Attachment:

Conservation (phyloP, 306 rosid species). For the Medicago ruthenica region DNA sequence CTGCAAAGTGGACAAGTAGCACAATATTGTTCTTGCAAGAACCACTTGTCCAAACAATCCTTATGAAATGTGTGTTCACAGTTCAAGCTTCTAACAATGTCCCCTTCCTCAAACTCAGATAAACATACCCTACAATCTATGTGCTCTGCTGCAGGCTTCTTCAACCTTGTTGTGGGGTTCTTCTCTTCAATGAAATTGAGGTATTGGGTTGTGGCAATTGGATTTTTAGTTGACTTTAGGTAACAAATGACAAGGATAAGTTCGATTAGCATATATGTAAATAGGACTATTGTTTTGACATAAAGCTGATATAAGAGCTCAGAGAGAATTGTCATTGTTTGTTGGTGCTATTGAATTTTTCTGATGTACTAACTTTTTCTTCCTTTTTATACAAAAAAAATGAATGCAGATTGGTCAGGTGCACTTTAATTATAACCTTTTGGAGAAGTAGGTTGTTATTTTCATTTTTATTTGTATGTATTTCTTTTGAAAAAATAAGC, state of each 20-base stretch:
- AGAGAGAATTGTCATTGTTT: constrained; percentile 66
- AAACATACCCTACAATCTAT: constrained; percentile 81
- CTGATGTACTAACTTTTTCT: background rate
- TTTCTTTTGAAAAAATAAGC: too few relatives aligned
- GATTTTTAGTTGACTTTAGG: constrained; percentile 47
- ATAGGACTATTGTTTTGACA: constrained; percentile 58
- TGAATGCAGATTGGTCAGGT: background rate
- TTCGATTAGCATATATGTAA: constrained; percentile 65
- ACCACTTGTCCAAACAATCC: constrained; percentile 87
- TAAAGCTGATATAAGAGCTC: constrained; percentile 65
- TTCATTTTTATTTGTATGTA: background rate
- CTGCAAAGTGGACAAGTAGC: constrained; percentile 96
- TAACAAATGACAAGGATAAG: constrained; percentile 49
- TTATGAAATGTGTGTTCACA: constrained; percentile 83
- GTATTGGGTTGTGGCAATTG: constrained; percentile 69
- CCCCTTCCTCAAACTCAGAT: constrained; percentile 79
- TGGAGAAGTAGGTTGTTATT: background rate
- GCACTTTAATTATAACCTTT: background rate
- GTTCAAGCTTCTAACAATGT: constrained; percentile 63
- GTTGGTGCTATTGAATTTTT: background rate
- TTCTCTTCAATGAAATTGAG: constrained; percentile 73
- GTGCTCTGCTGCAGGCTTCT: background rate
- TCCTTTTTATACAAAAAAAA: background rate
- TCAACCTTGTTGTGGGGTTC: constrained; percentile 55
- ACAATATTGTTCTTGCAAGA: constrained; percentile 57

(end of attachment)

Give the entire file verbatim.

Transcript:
Conservation (phyloP, 306 rosid species). For the Medicago ruthenica region DNA sequence CTGCAAAGTGGACAAGTAGCACAATATTGTTCTTGCAAGAACCACTTGTCCAAACAATCCTTATGAAATGTGTGTTCACAGTTCAAGCTTCTAACAATGTCCCCTTCCTCAAACTCAGATAAACATACCCTACAATCTATGTGCTCTGCTGCAGGCTTCTTCAACCTTGTTGTGGGGTTCTTCTCTTCAATGAAATTGAGGTATTGGGTTGTGGCAATTGGATTTTTAGTTGACTTTAGGTAACAAATGACAAGGATAAGTTCGATTAGCATATATGTAAATAGGACTATTGTTTTGACATAAAGCTGATATAAGAGCTCAGAGAGAATTGTCATTGTTTGTTGGTGCTATTGAATTTTTCTGATGTACTAACTTTTTCTTCCTTTTTATACAAAAAAAATGAATGCAGATTGGTCAGGTGCACTTTAATTATAACCTTTTGGAGAAGTAGGTTGTTATTTTCATTTTTATTTGTATGTATTTCTTTTGAAAAAATAAGC, state of each 20-base stretch:
- AGAGAGAATTGTCATTGTTT: constrained; percentile 66
- AAACATACCCTACAATCTAT: constrained; percentile 81
- CTGATGTACTAACTTTTTCT: background rate
- TTTCTTTTGAAAAAATAAGC: too few relatives aligned
- GATTTTTAGTTGACTTTAGG: constrained; percentile 47
- ATAGGACTATTGTTTTGACA: constrained; percentile 58
- TGAATGCAGATTGGTCAGGT: background rate
- TTCGATTAGCATATATGTAA: constrained; percentile 65
- ACCACTTGTCCAAACAATCC: constrained; percentile 87
- TAAAGCTGATATAAGAGCTC: constrained; percentile 65
- TTCATTTTTATTTGTATGTA: background rate
- CTGCAAAGTGGACAAGTAGC: constrained; percentile 96
- TAACAAATGACAAGGATAAG: constrained; percentile 49
- TTATGAAATGTGTGTTCACA: constrained; percentile 83
- GTATTGGGTTGTGGCAATTG: constrained; percentile 69
- CCCCTTCCTCAAACTCAGAT: constrained; percentile 79
- TGGAGAAGTAGGTTGTTATT: background rate
- GCACTTTAATTATAACCTTT: background rate
- GTTCAAGCTTCTAACAATGT: constrained; percentile 63
- GTTGGTGCTATTGAATTTTT: background rate
- TTCTCTTCAATGAAATTGAG: constrained; percentile 73
- GTGCTCTGCTGCAGGCTTCT: background rate
- TCCTTTTTATACAAAAAAAA: background rate
- TCAACCTTGTTGTGGGGTTC: constrained; percentile 55
- ACAATATTGTTCTTGCAAGA: constrained; percentile 57